NEWPORT — Victoria Kuhn, a thin woman in her twenties, moved to Newport a little over a year ago with her fiancé. Since their arrival, they have lived on Prouty Beach, in their car, and during the cold months, with the man’s mother. Ms. Kuhn’s fiancé suffered a traumatic brain injury and Post Traumatic Stress Disorder while in the military.  Since his return, he has developed severe stomach ulcers, and doctors have given him six months to live, Ms. Kuhn said.

“We came to Newport from Dover, Delaware,” she said. “We wanted to be near his mother, but we couldn’t find our own place to live.

“We’ve been here a little over a year now, and still haven’t found our own home. I don’t know how to explain it. ”

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In Newport: An inside look at a chance for redemption

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Terry Collins, Isobel Marks and Ed Brochu (left to right) discuss the contents of Damion’s contract with him (back to camera).  “The most important thing is to show respect,” Ms. Marks said.  “I don’t think the offenders expect that, they think they’re going to be punished for being bad people.”  Photo by Joseph Gresser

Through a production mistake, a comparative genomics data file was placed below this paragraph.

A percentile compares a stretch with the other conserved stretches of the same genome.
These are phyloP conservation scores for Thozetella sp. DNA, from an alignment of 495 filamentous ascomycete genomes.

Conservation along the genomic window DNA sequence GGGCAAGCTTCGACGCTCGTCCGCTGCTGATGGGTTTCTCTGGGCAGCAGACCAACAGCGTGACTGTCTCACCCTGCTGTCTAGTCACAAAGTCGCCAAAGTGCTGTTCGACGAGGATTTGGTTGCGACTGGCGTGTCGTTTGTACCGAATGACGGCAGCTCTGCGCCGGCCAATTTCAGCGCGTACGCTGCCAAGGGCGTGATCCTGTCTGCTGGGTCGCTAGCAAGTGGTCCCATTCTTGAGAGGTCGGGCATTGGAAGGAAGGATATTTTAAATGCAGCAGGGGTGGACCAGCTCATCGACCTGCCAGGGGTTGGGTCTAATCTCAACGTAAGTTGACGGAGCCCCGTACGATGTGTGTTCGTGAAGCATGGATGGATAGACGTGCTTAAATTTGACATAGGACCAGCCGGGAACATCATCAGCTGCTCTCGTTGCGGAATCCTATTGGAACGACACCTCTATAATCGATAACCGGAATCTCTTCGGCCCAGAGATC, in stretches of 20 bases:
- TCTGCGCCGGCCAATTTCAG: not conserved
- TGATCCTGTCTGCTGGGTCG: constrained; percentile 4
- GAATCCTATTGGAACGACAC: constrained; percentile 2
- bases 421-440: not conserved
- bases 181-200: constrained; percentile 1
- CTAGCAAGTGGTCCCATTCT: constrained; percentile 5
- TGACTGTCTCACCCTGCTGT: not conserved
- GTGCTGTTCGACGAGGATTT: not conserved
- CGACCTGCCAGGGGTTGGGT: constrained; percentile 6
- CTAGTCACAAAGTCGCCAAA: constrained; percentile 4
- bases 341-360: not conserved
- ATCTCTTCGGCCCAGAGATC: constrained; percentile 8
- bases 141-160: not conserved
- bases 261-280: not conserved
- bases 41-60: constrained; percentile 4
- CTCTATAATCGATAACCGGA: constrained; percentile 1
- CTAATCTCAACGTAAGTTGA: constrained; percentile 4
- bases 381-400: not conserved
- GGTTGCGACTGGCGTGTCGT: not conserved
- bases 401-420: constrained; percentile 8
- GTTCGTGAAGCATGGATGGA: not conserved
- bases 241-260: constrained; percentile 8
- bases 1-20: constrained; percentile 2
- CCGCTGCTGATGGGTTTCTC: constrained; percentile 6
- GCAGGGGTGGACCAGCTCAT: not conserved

Terry Collins, Isobel Marks and Ed Brochu (left to right) discuss the contents of Damion’s contract with him (back to camera). “The most important thing is to show respect,” Ms. Marks said. “I don’t think the offenders expect that, they think they’re going to be punished for being bad people.” Photo by Joseph Gresser

copyright the Chronicle February 19, 2014

by Joseph Gresser

NEWPORT — A slight man with dark hair and a neatly trimmed beard walked into a small room at the Community Justice Center here and looked around at the three people who, in the course of an hour’s conversation, could help shape his future.

Walter Medwid, coordinator of Newport’s reparative justice system, had already met Damion (for the sake of privacy, only offenders’ first names are used in this story).  He shook his hand and introduced him to Ed Brochu, Isobel Marks, and Terry Collins, who also greeted the young man warmly.